When infections with E. coli O157:H7 are identified, they should be reported
to local health departments for further evaluation and, if necessary, public
health action to prevent further cases.
     E. coli O157:H7 lives in the intestines of healthy cattle, and can
contaminate meat during slaughter. CDC is collaborating with the U.S.
Department of Agriculture's cooking.net">food Safety Inspection Service to identify
critical control points in processing as a component of a program to reduce
the likelihood of pathogens such as E. coli O157:H7 entering the meat supply.
Because slaughtering practices can result in contamination of raw meat with
pathogens, and because the process of grinding beef may transfer pathogens
from the surface of the meat to the interior, ground beef is likely to be
internally contaminated. The optimal cooking.net">food protection practice is to cook
ground beef thoroughly until the interior is no longer pink, and the juices
are clear. In this outbreak, undercooking of hamburger patties likely played
an important role. The cooking.net">food and Drug Administration (FDA) has issued interim
recommendations to increase the internal temperature for cooked hamburgers to
155 F (86.1 C) (FDA, personal communication, 1993).
     Regulatory actions stimulated by the outbreak described in this report
and the recovery of thousands of contaminated patties before they could be
consumed emphasize the value of rapid public health investigations of
outbreaks. The public health impact and increasing frequency of isolation of
this pathogen underscore the need for improved surveillance for infections
caused by E. coli O157:H7 and for HUS to better define the epidemiology of E.
coli O157:H7.


1. CDC. Preliminary report: foodborne outbreak of Escherichia coli O157:H7
infections from hamburgers --western United States, 1993. MMWR 1993;42:85-6.

2. Riley LW, Remis RS, Helgerson SD, et al. Hemorrhagic colitis associated
with a rare Escherichia coli serotype. N Engl J Med 1983;308:681-5.

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3. Griffin PM, Tauxe RV. The epidemiology of infections caused by Escherichia
coli O157:H7, other enterohemorrhagic E. coli, and the associated hemolytic
uremic syndrome. Epidemiol Rev 1991;13:60-98.

4. Griffin PM, Ostroff SM, Tauxe RV, et al. Illnesses associated with
Escherichia coli O157:H7 infections: a broad clinical spectrum. Ann Intern Med

5. March SB, Ratnam S.{*filter*}agglutination test

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Volume  6, Number 10                                           April 20, 1993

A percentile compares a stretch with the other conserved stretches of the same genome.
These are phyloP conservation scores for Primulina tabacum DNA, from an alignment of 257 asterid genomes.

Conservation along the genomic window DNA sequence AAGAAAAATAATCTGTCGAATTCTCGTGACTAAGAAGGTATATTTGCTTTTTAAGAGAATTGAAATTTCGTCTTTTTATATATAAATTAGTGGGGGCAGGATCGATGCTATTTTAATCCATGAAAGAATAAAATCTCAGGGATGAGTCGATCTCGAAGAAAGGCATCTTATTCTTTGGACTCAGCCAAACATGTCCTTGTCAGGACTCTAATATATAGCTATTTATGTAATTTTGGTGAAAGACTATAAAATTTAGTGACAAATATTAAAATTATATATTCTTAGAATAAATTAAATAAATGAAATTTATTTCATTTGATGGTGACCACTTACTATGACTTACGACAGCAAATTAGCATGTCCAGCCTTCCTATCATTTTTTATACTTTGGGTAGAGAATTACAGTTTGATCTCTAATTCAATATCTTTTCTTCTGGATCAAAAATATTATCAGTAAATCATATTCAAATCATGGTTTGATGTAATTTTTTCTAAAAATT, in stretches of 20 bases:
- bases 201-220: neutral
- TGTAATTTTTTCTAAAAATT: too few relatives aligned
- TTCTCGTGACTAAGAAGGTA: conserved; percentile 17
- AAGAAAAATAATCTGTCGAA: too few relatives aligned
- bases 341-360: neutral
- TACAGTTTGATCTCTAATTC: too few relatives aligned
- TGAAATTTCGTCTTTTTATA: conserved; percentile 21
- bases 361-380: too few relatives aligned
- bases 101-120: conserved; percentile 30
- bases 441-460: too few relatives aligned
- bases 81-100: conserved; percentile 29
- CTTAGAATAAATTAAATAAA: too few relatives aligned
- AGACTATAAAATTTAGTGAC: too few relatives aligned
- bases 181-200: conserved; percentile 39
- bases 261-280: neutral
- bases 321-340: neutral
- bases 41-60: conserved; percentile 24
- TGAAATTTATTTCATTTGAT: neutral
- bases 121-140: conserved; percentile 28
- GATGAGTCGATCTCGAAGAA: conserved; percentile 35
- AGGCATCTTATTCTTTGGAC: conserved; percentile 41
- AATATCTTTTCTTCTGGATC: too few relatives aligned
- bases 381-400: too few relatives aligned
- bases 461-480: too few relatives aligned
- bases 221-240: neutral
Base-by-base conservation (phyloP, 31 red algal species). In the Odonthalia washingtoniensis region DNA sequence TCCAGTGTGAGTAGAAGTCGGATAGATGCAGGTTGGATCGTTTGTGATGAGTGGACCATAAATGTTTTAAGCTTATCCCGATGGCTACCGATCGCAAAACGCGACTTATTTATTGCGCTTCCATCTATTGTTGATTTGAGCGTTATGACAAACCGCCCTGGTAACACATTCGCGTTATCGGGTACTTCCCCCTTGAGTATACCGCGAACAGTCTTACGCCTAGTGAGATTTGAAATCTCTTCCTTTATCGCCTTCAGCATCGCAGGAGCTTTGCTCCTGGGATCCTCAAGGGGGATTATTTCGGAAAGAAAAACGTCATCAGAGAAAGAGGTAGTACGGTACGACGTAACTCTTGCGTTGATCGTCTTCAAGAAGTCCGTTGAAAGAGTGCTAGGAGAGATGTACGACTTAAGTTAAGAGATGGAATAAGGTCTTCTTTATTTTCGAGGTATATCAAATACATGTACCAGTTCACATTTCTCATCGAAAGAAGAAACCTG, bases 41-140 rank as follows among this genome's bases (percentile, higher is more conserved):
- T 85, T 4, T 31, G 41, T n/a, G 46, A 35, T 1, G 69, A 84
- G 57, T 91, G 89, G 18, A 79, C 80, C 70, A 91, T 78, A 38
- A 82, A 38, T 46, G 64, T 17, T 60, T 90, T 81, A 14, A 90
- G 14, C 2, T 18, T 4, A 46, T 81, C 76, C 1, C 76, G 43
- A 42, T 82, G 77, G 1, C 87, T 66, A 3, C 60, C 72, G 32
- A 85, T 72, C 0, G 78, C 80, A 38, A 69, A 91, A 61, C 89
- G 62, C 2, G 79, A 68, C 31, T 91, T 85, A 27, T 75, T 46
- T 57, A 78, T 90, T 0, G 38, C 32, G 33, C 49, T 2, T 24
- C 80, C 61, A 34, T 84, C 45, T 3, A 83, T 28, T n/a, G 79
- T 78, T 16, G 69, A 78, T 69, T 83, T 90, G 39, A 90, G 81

Use of Smokeless Tobacco Among {*filter*}s -- United States,
                   SOURCE: MMWR 42(14)   DATE: Apr 16, 1993

     Consumption of moist{*filter*}and other smokeless tobacco products in the
United States almost tripled from 1972 through 1991 (1). Long-term use of
smokeless tobacco is associated with nicotine {*filter*}ion and increased risk of
{*filter*}cancer (2) -- the incidence of which could increase if young persons who
currently use smokeless tobacco continue to use these products frequently (1).
To monitor trends in the prevalence of use of smokeless tobacco products,
CDC's 1991 National Health Interview Survey-Health Promotion and Disease
Prevention supplement (NHIS-HPDP) collected information on{*filter*}and chewing
tobacco use and smoking from a representative sample of the U.S. civilian,
noninstitutionalized population aged greater than or equal to 18 years. This
report summarizes findings from this survey.
     The 1991 NHIS-HPDP supplement asked "Have you used{*filter*}at least 20
times in your entire life?" and "Do you use{*filter*}now?" Similar questions were
asked about chewing tobacco use and cigarette smoking. Current users of
smokeless tobacco were defined as those who reported{*filter*}or chewing tobacco
use at least 20 times and who reported using{*filter*}or chewing tobacco at the
time of the interview; former users were defined as those who reported having
used{*filter*}or chewing tobacco at least 20 times and not using either at the
time of the interview. Ever users of smokeless tobacco included current and
former users. Current smokers were defined as those who reported smoking at
least 100 cigarettes and who were currently smoking and former smokers as
those who reported having smoked at least 100 cigarettes and who were not
smoking now. Ever smokers included current and former smokers. Data on
smokeless tobacco use were available for 43,732 persons aged greater than or
equal to 18 years and were adjusted for nonresponse and weighted to provide
national estimates. Confidence intervals (CIs) were calculated by using
standard errors generated by the Software for Survey Data Analysis (SUDAAN)
     In 1991, an estimated 5.3 million (2.9%) U.S. {*filter*}s were current users
of smokeless tobacco, including 4.8 million (5.6%) men and 533,000 (0.6%)
women. For all categories of comparison, the prevalence of smokeless tobacco
use was substantially higher among men. For men, the prevalence of use was
highest among those aged 18-24 years (Table 1); for women, the prevalence was
highest among those aged greater than or equal to 75 years. The prevalence of
smokeless tobacco use among men was highest among American Indians/Alaskan
Natives and whites; the prevalence among women was highest among American
Indians/Alaskan Natives and blacks. Among both men and women, prevalence of
smokeless tobacco use declined with increasing education. Prevalence was
substantially higher among residents of the southern United States and in
rural areas. Although the prevalence of smokeless tobacco use was higher among

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Volume  6, Number 10                                           April 20, 1993

men and women below the poverty level, * this difference was significant only
for women (p less than 0.05) (Table 1).
     Among men, the prevalence of current use of{*filter*}was highest among those
aged 18-44 years but varied considerably by age; the prevalence of use of
chewing tobacco was more evenly distributed by age group (Table 2). Although
women rarely used smokeless tobacco, the prevalence of{*filter*}use was highest
among those aged greater than or equal to 75 years.